You can apply any Cloudinary image manipulation on the image. The following example generate a 150x150 face-detection based circular thumbnail while increasing the fill light of the resulting image and changing its colors to be more blueish.  
 
When generating rounded corners or circular images, you might want the background of the image to be transparent. This will allow you to place the image over a background image or pattern. To do that, just tell Cloudinary to convert the image format on-the-fly to the PNG format that supports transparent background (alpha channel).
 
 
Google+ manipulated profile picture as PNG         
 
The following Django code generates the same result:
cloudinary.CloudinaryImage("106189723444098348646.png").image(
             transformation = [
               { "width": 150, "height": 150, "crop": "fill", 
                  "gravity": "face", "radius": "max", "effect": "fill_light:30" },
               { "effect": "blue:50" }
             ]
            )
In addition to user profile pictures, Google+ (as well as Facebook) also maintains profile pictures of companies, products and figures. You can use the same 'gplus' image type to transform and deliver pictures of these additional Google+ pages as well. The following example delivers the picture of Google's Google+ page while scaling it to 100 pixels width, rotating by 30 degrees and applying a grayscale effect. This time, using the name of this page '+google'.
 
 
Google+ profile picture based on page name
 
 
While all code samples above rendered an HTML image tag on the server-side, you can use Cloudinary's jQuery plugin to dynamically embed social profile pictures from your client-side code on the browser side. Here's a jQuery example:
$.cloudinary.image("+google.jpg", 
  { transformation: { width: 100, crop: 'scale', effect: 'grayscale' }, angle: 30 })

Summary

Many of Cloudinary's customers already use Cloudinary to fetch, manipulate and deliver Facebook and Twitter profile pictures in their web and mobile sites and apps. Now you have the same simple integration available for both Google+ and Instagram. We hope you enjoy using these new features as well.
 
Profile picture delivery of all supported social networks is included in any of our plans. Try it out now.

Recent Blog Posts

CoreMedia Adds Cloudinary to its CoreMedia Studio Platform

Today we’re pleased to announce a new technology partnership with CoreMedia, a leading Content Experience Platform provider. CoreMedia users can now leverage Cloudinary’s web-based digital asset management (DAM) solution to organize, search, manage and optimize their media assets, including images and videos, and to orchestrate, preview and deliver digital experiences consistently and optimized across all channels and browsers. The official press release is available here.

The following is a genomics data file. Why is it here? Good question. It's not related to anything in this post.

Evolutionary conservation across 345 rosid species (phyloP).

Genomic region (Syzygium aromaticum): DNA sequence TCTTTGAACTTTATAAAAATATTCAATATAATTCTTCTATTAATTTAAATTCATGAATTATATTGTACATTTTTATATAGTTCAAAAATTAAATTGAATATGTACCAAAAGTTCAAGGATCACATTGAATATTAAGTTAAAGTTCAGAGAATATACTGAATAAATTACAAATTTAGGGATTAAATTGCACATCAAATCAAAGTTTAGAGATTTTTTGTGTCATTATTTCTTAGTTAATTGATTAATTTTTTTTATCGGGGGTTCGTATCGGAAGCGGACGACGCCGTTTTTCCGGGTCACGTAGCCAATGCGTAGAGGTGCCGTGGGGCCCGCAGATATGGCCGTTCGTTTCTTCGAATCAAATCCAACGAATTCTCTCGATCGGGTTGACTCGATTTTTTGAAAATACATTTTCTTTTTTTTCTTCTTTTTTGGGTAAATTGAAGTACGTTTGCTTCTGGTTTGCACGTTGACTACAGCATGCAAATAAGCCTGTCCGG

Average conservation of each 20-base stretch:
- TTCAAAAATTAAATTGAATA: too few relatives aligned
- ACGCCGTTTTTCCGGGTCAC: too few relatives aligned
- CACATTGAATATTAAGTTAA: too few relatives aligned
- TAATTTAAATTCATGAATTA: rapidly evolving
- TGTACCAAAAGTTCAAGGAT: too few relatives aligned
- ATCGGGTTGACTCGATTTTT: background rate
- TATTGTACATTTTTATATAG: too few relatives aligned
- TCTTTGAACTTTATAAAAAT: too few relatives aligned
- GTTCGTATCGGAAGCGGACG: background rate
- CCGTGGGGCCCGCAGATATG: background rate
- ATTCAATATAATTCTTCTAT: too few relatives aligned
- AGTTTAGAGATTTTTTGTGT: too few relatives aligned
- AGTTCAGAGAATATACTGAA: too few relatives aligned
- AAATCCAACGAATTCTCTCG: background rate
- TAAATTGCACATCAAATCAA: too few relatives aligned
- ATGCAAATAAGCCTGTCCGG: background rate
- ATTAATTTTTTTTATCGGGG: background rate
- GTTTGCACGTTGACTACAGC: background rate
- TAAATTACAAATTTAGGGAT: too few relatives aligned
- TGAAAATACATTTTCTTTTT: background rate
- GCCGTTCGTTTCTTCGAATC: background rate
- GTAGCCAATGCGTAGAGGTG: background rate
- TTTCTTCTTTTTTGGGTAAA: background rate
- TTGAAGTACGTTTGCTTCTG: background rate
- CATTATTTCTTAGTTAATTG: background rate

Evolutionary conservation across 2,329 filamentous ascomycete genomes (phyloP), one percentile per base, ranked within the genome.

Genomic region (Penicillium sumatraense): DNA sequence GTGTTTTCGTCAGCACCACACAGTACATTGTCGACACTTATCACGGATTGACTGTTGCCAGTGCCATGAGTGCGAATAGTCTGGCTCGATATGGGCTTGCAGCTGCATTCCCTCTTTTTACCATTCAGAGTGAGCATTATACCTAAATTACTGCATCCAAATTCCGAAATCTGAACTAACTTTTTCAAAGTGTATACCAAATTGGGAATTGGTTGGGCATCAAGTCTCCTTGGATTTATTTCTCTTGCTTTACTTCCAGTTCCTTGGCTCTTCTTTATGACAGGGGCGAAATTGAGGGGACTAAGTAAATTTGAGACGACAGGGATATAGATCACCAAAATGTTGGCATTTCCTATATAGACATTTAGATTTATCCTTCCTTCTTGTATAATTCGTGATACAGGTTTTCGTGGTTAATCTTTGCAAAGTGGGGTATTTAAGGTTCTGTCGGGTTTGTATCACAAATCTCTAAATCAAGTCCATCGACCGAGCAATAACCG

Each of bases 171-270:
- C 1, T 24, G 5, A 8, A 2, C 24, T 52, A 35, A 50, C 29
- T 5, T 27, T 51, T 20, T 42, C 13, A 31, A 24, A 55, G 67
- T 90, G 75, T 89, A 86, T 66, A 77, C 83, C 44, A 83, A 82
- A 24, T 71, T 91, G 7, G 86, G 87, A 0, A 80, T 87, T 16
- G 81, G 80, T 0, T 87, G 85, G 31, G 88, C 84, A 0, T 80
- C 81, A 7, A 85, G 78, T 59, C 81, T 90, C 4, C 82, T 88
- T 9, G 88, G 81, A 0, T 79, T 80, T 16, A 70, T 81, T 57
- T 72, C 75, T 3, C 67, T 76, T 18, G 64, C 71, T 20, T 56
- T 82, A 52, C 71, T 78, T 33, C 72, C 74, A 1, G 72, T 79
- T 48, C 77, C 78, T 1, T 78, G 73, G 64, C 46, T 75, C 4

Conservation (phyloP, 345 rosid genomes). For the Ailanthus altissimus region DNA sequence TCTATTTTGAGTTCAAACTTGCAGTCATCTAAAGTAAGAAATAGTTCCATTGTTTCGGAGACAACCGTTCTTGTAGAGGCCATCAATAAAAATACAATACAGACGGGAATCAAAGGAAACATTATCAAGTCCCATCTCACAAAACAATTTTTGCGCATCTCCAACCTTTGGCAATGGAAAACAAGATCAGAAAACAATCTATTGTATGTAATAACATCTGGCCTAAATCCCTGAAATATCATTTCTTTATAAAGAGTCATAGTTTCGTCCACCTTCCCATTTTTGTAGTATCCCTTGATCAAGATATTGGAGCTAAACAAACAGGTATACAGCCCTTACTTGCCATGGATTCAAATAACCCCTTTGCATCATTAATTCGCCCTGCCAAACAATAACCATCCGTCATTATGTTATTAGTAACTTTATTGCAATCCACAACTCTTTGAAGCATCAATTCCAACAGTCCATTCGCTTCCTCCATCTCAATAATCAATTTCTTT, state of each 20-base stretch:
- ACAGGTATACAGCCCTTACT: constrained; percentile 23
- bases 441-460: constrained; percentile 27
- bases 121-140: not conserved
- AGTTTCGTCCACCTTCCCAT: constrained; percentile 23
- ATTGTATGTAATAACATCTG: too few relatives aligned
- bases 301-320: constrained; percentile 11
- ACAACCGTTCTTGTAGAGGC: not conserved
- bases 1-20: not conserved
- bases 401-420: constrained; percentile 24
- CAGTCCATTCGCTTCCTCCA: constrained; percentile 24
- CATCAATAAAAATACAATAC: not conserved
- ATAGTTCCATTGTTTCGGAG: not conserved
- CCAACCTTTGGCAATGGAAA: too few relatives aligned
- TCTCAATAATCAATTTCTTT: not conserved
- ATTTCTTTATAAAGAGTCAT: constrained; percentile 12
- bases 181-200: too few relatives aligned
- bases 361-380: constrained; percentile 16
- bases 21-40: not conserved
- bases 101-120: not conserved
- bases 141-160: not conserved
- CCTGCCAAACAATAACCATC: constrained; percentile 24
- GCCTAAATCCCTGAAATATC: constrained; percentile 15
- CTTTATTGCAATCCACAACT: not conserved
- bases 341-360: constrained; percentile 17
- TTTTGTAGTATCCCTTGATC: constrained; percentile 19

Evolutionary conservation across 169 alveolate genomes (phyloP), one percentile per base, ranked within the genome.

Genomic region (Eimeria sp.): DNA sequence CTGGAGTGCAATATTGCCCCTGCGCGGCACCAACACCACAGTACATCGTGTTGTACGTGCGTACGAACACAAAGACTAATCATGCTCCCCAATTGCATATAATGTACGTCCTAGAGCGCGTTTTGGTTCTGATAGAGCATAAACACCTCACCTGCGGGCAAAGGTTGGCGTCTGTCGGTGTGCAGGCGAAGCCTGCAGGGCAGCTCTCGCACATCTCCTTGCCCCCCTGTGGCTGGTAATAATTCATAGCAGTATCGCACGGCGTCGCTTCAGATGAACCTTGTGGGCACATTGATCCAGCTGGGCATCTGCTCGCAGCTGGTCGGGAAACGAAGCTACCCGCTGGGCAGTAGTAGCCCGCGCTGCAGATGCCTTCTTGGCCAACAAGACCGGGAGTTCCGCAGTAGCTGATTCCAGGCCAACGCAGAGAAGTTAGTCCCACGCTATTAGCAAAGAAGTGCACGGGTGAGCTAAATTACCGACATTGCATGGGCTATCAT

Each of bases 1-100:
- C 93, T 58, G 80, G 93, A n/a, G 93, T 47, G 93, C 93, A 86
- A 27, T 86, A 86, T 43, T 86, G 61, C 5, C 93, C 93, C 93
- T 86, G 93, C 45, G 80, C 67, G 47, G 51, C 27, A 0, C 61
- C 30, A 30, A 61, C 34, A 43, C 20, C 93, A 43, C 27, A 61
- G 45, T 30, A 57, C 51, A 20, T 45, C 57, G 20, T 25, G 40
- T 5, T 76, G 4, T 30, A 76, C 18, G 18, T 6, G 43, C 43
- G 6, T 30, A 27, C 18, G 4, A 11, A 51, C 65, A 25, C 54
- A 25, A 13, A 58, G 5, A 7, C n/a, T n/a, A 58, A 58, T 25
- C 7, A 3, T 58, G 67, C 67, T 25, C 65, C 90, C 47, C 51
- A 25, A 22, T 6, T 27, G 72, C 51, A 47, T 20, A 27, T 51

Read more
Facial-Surveillance System for Restricted Zones

In Africa, where Internet access and bandwidth are limited, it’s not cost-effective or feasible to establish and maintain a connectivity for security and surveillance applications. That challenge makes it almost impossible to build a service that detects, with facial-recognition technology, if someone entering a building is authorized to do so. To meet the final-year research requirement for my undergraduate studies, I developed a facial-surveillance system. Armed with a background in computer vision, I decided to push the limits and see if I could build a surveillance system that does not require recording long video footage.

Read more
Complex Networks Case Study

Complex Networks has been using Cloudinary since 2014 to manage and optimize images across seven websites and two mobile apps, making editorial workflow more efficient, improving page performance and load time, and increasing user engagement. Cloudinary was instrumental in enabling Complex Networks to redesign its web properties. Without the flexibility that Cloudinary offers to both creative and development teams, it would not have been possible for Complex Networks to achieve such a fast time to market.

Read more
Automate Placeholder Generation and Accelerate Page Loads

If you run a Google search on LQIP you’ll see very few relevant articles, very little guidance, and definitely no Wikipedia articles. In this post, we’ll discuss some of the feedback on LQIP we have gathered from the community and suggest and open for conversation a few approaches based on the built-in capabilities of the Cloudinary service. Specifically, we’ll explain what LQIP are, where they are best used, and how you can leverage them to accelerate page loads and optimize user experience.

Read more
Best Practices for Optimizing Web Page Speed

If you're like most consumers today, you engage more with pictures or videos on a website than text. The stats don't lie - four times as many visitors would rather watch a video about a product than read about it, and sites with compelling images average twice as many views as text-heavy ones.

Read more
A day of fun with Girls Who Code and Cloudinary

During both my computer science studies and work in the tech field, there have not been a lot of women present. While our ranks have grown, women still make up only a small percentage. In many ways, I think the traditionally male-dominated world can be intimidating to women and girls who may be interested in pursuing these types of tech careers.

Read more